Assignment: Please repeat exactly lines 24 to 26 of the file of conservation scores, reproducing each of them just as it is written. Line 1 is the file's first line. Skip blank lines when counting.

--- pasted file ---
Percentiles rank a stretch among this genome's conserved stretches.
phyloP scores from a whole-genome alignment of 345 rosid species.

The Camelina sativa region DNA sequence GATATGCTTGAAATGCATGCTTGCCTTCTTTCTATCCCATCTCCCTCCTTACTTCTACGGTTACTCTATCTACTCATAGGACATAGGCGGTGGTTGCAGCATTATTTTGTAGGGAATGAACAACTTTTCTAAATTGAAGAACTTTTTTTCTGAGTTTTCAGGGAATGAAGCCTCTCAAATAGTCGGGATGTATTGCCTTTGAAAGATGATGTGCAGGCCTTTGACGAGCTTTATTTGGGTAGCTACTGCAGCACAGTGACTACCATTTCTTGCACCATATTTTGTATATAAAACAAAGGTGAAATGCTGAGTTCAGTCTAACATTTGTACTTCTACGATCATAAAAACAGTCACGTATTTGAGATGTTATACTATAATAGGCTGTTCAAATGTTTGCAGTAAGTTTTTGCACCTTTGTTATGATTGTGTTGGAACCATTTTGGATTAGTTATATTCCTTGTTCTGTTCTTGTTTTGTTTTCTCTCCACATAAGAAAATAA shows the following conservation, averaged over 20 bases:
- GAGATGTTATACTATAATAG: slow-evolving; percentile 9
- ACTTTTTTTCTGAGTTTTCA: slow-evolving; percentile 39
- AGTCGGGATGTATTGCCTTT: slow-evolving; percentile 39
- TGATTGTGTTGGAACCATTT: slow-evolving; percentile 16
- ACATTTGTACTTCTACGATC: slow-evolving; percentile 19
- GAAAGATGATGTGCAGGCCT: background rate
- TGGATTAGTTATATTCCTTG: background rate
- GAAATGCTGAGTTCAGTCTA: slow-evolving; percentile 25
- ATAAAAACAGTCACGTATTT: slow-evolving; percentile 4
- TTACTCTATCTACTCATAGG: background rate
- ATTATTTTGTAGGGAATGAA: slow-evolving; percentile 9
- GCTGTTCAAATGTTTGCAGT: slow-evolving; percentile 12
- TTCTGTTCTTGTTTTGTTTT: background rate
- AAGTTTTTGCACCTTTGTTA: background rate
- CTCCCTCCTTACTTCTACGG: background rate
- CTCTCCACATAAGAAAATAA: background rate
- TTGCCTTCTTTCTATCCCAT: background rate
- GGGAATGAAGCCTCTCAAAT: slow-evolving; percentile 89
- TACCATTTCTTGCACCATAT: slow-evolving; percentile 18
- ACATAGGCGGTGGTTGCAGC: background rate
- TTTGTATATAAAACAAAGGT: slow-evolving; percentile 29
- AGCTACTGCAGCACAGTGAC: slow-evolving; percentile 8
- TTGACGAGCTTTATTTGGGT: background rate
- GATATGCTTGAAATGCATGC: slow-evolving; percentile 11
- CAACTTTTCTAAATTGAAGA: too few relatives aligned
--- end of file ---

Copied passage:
- TTTGTATATAAAACAAAGGT: slow-evolving; percentile 29
- AGCTACTGCAGCACAGTGAC: slow-evolving; percentile 8
- TTGACGAGCTTTATTTGGGT: background rate